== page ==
The Alchemist review: https://caffeineandcurlsbookblog.com/2022/01/07/the-alchemist-by-paulo-coelho/

The Comfort of Others review: https://caffeineandcurlsbookblog.com/2022/01/14/the-comfort-of-others-by-kay-langdale/

Rereading Harry Potter: https://caffeineandcurlsbookblog.com/category/harry-potter/harry-potter-reread/

Elevation review: https://caffeineandcurlsbookblog.com/2022/02/01/elevation-by-stephen-king-book-review/

The Alchemist by Paulo Coelho

The Alchemist by Paulo Coelho

  • Fiction
  • Fantasy
  • Ebook
  • 226 pages
  • Goodreads rating: 3.89

Rating: 3 out of 5.

Hi fellow bookworms! I’m back with a review for the very first book I read in 2022: The Alchemist by Paulo Coelho. I had a hard time choosing the first book of the year, but I eventually settled on this one, because it is relatively short and when someone asks what your first book of the year was, you can say: “Oh just The Alchemist by Paulo Coelho, why?”. So, there’s that.

“And, when you want something, all the universe conspires in helping you to achieve it.”

Paulo Coelho, The Alchemist

I was a little bit disappointed with the book (hence the 3-star rating). My expectations were pretty high because of the good ratings and all the praise on Bookstagram and Booktok, but it kind of let me down. Funny thing is, now that I take a closer look at some other reviews of this book, the keyword there is “underwhelmed”. So I guess I’m not alone in my disappointment.

First of all, the main character, Santiago, is constantly referred to as “the boy”, but at no point in the book do you have any idea how old he is. This may be a tiny detail, but if you say “boy”, I may think he’s like 7 years old at first. But then suddenly that 7-year-old says he wants to marry the merchant’s daughter next year and you figure, okay I guess he’s probably a little older than I’ve been picturing him. If I’m constantly trying to figure out how old the main character is, I’m not paying attention to the story.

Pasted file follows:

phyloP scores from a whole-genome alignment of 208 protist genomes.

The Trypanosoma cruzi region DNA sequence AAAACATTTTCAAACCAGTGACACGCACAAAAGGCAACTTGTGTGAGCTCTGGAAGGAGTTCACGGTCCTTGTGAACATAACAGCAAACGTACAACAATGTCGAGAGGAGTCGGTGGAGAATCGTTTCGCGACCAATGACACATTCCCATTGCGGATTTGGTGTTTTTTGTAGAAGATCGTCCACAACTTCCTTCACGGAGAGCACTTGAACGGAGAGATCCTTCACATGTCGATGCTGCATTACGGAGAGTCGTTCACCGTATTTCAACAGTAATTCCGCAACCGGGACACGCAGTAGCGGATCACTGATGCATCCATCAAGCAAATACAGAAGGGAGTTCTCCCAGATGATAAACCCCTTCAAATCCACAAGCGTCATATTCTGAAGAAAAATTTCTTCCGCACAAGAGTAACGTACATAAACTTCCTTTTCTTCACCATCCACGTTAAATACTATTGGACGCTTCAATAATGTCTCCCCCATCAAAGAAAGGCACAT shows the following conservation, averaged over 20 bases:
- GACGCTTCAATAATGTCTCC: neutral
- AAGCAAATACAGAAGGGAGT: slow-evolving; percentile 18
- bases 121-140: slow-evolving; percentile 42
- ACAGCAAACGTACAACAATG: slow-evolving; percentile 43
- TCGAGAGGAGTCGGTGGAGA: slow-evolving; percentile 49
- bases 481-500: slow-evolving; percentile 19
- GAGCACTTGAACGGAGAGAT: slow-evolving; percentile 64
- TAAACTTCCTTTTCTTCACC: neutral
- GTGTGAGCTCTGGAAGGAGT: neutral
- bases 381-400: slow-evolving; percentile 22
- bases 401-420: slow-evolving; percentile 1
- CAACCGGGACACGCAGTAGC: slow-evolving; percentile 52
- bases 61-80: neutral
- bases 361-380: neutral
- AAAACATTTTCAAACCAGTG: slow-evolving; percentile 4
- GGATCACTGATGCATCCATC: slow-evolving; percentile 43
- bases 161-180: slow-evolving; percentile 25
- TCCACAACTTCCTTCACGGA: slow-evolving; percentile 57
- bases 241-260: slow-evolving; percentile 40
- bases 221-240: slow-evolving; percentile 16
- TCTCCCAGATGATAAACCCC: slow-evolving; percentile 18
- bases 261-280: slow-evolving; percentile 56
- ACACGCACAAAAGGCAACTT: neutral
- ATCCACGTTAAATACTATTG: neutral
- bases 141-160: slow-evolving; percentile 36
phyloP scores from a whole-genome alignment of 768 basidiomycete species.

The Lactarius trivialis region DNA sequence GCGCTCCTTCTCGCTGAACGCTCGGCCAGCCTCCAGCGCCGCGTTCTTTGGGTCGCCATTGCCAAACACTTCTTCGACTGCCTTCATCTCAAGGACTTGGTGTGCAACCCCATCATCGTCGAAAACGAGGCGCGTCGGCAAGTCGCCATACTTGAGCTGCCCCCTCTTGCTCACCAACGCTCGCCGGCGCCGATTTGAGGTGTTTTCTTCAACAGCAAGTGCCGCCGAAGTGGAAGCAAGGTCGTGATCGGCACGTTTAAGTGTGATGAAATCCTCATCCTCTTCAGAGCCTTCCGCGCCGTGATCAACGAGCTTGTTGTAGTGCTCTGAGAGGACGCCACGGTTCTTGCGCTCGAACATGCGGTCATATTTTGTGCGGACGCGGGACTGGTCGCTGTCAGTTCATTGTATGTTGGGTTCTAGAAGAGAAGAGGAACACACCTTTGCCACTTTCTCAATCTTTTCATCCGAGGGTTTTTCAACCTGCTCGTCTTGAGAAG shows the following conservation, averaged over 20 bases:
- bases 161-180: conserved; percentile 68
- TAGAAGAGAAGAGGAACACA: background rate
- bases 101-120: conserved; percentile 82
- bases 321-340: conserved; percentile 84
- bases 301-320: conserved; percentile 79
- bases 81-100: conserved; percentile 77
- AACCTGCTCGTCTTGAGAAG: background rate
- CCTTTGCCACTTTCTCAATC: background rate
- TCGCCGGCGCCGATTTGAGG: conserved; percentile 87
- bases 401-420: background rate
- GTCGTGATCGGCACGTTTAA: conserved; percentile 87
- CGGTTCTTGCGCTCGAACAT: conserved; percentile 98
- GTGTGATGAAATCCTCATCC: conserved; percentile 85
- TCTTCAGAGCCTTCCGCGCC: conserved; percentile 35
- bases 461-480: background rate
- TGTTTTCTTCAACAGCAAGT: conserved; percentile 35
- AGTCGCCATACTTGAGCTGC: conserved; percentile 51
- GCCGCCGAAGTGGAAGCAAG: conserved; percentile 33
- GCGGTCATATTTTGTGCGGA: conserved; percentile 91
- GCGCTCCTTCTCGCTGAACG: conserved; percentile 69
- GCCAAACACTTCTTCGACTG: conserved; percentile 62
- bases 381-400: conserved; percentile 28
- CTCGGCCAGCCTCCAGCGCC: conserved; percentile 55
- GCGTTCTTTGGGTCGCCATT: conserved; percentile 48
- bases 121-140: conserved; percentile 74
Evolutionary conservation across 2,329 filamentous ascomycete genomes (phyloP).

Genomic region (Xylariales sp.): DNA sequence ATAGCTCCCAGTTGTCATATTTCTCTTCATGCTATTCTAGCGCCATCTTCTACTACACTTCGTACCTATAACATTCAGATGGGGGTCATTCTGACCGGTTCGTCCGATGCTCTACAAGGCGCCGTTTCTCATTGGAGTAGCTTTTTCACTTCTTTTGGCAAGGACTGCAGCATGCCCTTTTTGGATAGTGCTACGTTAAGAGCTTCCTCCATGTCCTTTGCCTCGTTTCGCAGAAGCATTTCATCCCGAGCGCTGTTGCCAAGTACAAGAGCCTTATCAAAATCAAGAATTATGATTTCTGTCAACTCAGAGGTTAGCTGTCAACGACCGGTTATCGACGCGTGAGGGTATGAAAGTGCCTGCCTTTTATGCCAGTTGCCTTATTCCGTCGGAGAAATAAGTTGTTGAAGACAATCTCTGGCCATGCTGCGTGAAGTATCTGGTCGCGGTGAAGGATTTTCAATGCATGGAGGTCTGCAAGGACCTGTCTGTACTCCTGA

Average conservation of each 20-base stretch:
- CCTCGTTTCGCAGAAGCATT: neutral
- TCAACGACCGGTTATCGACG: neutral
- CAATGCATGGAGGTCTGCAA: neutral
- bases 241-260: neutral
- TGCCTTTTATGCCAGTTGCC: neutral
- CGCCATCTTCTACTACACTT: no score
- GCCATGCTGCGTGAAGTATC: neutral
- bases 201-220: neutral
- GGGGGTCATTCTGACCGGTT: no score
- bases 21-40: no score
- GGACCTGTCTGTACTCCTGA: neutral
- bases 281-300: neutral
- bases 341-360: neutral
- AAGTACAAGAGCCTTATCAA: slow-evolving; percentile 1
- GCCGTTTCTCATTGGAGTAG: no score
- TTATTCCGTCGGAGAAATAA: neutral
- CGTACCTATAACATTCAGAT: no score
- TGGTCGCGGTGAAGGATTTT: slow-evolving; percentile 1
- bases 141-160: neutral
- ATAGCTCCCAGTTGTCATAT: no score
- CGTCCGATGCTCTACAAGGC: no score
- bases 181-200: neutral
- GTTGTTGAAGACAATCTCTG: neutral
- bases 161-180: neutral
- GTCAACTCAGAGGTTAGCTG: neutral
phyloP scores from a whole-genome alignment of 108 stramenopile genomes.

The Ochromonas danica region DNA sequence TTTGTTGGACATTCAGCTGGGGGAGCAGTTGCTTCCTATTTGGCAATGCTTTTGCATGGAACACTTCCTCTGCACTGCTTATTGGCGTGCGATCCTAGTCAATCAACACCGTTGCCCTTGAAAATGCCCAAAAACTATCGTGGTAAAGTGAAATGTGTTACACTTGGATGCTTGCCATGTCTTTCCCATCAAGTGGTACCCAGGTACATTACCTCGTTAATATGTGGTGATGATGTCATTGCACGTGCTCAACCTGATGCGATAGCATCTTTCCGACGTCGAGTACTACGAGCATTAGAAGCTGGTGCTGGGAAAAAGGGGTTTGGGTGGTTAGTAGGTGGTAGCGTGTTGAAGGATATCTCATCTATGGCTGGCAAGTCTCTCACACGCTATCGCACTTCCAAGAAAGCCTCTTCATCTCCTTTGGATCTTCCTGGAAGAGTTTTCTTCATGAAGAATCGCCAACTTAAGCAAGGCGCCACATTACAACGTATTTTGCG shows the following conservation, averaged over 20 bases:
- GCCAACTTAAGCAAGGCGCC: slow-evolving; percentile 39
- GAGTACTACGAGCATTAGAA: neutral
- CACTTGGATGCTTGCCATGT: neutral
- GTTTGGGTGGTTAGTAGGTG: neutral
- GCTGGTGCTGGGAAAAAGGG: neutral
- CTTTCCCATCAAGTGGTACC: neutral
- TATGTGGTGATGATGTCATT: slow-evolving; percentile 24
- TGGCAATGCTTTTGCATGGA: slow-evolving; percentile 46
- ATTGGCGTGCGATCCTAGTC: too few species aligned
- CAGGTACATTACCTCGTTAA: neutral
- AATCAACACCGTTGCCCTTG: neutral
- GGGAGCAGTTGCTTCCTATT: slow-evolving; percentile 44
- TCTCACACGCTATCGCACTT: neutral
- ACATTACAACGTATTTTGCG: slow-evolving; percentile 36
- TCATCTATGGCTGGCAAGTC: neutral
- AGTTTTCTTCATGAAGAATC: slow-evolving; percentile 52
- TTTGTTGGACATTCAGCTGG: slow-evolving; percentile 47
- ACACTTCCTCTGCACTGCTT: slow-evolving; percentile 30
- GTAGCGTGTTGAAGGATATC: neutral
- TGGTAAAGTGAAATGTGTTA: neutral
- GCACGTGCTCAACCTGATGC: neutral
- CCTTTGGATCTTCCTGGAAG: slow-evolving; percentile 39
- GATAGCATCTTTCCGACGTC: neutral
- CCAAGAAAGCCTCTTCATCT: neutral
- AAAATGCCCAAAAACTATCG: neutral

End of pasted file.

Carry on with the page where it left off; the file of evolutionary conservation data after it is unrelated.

“It’s the possibility of having a dream come true that makes life interesting.”

Paulo Coelho, The Alchemist

The other thing that bothered me, is the circumstances around the search for Santiago’s destiny. I mean, I love a good story about someone trying to find their destiny and eventually finding it, but in this case the destiny was basically just getting rich. So I guess this a religious self-help book written by a capitalist? Also, the boy is constantly told that all that matters is fulfilling his destiny and as long as he does that, everything will magically fall into place. Except, he forgets that he is trying to fulfil a destiny like every 10 seconds. Most of the book he’s just doing his thing in a crystal shop, making a lot of money and thinking of ways to make even more money.

I really liked learning new things about the Islam, like how the Quran dictates that you should always feed a hungry person. I love how the book paints the Islam in such a positive light. The world needs more books that show how beautiful Islam can be.

All in all, The Alchemist was alright. It had some beautiful quotes and some life lessons to remember every now and then, but also a lot of life lessons you should forget as soon as possible. If all you have to do to get something, is to want it bad enough, I would be married to Ryan Reynolds right now. Also, without spoiling anything, the ending to the story was really frustrating…